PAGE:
There Are More Solar Systems in Our Galaxy Than You Can Count

Eva Hagan - Author

Jan. 19 2023, Published 4:41 p.m. ET

Source: Getty Images

We exist in the Milky Way. A single galaxy among billions and billions of galaxies with their own stars and planets and possibly, living things. And it turns out, you don’t have to go far (well, unless you consider 100,000 light-years far) to find other stars with planets in orbit.

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But within our own Milky Way, how many solar systems are there?

What is a solar system, and how is it different from a galaxy?

According to NASA, it’s easy for people to mix up the definitions of a galaxy, solar system, and universe. So to start, let’s look at how NASA defines each.

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Night sky from the desert
Source: Getty Images

A solar system comprises planets orbiting the sun, as well as various moons, asteroids, comets, rocks, and space dust.

Now, zoom out. This is a galaxy. A galaxy contains billions of stars and thousands of individual solar systems. The closest galaxy to our own Milky Way Galaxy is the Andromeda Galaxy.

Now zoom out even more. This is the universe. The universe consists of all the galaxies together, which means it is quite literally everything that exists.

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How many solar systems are there?

The latest data collected by NASA indicates that there are 3,916 solar systems within our Milky Way. This means there are 3,916 stars with planets orbiting them in our single galaxy.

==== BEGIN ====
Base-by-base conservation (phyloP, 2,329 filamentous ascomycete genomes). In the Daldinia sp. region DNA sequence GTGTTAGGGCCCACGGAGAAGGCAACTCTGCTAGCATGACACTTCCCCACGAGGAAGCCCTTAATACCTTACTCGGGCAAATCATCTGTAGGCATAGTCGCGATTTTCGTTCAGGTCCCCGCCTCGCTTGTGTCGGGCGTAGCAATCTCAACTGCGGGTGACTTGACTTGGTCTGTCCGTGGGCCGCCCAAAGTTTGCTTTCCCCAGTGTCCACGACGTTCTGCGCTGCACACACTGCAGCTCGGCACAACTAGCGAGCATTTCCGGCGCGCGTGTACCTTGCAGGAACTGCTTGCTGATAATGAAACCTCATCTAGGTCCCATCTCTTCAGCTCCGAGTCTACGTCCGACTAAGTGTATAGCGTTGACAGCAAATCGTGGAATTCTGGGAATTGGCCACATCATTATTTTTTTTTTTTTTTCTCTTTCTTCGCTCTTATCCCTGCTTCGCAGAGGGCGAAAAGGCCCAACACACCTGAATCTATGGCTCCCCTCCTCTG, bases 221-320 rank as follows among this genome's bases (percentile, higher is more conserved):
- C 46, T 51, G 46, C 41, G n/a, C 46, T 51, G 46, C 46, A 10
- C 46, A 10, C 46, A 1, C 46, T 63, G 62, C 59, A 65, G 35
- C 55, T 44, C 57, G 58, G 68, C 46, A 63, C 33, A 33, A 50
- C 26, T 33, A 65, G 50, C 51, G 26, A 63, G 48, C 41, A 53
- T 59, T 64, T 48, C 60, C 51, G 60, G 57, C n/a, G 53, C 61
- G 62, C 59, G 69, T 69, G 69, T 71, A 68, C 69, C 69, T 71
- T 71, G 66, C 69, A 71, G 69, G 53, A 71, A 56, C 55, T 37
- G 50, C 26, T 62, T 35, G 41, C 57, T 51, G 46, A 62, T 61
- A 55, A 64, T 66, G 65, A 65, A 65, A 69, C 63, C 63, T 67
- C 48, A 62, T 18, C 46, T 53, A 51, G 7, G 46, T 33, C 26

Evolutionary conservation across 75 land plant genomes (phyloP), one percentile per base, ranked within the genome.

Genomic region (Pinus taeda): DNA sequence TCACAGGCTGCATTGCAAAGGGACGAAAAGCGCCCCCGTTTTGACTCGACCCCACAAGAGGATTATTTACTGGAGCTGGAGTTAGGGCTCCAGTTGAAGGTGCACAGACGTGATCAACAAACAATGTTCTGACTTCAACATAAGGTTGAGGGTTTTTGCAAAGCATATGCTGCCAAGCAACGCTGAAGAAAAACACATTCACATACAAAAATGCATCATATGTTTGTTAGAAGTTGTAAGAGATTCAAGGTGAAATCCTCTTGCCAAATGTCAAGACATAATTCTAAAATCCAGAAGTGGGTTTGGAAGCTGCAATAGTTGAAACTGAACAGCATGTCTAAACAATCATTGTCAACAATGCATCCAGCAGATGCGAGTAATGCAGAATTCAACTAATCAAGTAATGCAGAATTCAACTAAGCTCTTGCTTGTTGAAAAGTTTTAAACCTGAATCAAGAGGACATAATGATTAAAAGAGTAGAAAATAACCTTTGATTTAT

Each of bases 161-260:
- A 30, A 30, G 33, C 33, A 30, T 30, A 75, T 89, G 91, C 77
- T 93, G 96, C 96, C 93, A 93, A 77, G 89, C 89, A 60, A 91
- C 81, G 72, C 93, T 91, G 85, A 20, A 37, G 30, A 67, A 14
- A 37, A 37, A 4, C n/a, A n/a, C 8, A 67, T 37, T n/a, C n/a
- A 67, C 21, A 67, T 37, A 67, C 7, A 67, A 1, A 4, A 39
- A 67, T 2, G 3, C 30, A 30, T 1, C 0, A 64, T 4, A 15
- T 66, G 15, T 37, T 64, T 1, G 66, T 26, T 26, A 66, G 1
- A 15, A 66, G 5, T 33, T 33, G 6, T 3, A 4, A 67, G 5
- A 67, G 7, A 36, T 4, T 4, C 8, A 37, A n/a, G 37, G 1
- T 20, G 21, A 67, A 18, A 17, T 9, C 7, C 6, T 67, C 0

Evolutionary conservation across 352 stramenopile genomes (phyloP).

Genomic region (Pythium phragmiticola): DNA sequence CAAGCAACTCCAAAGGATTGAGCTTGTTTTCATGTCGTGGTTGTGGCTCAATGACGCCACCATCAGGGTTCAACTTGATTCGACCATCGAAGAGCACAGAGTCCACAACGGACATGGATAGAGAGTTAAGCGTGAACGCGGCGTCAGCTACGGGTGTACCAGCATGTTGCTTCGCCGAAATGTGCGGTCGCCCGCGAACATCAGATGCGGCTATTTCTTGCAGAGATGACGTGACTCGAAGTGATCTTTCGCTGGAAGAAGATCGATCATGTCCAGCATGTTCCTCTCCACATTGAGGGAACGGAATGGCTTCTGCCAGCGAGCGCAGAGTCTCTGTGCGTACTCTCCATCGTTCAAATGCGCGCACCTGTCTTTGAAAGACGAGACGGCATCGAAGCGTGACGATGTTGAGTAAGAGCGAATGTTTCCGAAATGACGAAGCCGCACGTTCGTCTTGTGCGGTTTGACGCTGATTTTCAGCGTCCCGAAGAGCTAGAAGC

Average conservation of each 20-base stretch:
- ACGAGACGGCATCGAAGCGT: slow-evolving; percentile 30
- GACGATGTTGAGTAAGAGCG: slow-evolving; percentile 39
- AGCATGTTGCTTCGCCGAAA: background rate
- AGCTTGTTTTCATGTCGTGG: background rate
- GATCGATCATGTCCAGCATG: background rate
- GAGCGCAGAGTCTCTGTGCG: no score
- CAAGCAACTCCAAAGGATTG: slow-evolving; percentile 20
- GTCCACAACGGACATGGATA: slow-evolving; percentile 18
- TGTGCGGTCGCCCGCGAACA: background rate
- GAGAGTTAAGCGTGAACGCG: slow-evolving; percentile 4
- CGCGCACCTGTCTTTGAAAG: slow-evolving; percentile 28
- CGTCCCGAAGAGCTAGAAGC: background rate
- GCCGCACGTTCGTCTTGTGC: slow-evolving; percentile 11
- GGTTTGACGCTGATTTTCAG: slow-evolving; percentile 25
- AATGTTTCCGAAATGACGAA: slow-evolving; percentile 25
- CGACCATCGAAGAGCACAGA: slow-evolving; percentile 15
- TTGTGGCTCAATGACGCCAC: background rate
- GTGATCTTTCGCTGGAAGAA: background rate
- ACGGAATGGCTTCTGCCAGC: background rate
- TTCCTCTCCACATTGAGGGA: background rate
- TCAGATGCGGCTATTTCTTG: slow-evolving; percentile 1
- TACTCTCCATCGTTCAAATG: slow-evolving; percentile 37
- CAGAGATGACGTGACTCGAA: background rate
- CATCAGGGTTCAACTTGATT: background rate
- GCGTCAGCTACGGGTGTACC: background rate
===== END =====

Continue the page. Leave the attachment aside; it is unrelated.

Also according to the latest data, there are 5,241 confirmed exoplanets, which are planets that exist outside our solar system. Many of these have been discovered within the last century, because space technology only recently progressed to have the capabilities to identify exoplanets. For instance, the James Webb Space Telescope, only recently its first exoplanet, as per NASA.

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Mountain with galaxy view
Source: Getty Images

Can we travel to other solar systems?

Technically, we don't know what our future technology will allow. But with our current facilities, human travel to other systems is unfeasible.

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It is really a timing issue, as laid out in an article by Forbes. The closest star to our system is 4.24 light-years away, or around 9 trillion kilometers. Even with our fastest space probes, they wouldn’t make it there in under 80,000 years, making it impossible for humans to make the journey.

Although this seems troubling, new technologies are to come, and all the while more discoveries are being made.

Night sky
Source: Getty Images
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In 2020, scientists captured the first photo of a solar system comparable to ours.

According to CBS News, the first direct image of a solar system very similar to our own was captured in 2020, taken by the European Southern Observatory’s Very Large Telescope (VLT).

The photo was groundbreaking for evolutionary planetary study, according to research done in The Astrophysical Journal Letters. The planets in the image seemed to have been formed fairly recently, and by this, they mean the star in this system is just 17 million years old, compared to our 4.6 billion-year-old sun.

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